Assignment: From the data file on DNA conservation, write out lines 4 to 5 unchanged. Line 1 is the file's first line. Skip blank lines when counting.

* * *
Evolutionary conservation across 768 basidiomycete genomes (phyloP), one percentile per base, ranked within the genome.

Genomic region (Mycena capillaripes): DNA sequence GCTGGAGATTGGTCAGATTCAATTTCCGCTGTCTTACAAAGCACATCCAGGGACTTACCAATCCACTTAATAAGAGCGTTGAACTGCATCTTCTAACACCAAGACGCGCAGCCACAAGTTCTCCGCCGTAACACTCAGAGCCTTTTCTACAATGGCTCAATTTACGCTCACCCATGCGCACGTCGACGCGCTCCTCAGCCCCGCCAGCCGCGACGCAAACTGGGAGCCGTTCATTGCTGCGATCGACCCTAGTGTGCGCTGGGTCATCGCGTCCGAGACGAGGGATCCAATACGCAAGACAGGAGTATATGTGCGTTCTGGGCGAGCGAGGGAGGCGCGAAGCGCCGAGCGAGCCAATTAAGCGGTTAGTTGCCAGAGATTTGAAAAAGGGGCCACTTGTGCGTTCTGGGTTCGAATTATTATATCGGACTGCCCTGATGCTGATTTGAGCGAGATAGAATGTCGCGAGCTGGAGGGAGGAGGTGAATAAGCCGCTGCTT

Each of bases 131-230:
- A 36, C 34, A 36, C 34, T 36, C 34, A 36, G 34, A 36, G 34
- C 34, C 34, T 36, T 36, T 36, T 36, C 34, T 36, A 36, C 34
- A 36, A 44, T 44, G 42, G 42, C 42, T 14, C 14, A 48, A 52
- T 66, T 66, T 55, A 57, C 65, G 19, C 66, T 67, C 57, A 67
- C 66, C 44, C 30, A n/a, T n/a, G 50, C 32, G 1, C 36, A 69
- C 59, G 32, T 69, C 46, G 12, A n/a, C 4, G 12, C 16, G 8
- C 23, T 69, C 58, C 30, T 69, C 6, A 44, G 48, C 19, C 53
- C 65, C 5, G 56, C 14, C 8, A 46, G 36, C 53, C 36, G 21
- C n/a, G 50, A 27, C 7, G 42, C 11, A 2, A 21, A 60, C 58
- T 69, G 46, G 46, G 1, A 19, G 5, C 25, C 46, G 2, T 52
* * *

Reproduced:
- A 36, C 34, A 36, C 34, T 36, C 34, A 36, G 34, A 36, G 34
- C 34, C 34, T 36, T 36, T 36, T 36, C 34, T 36, A 36, C 34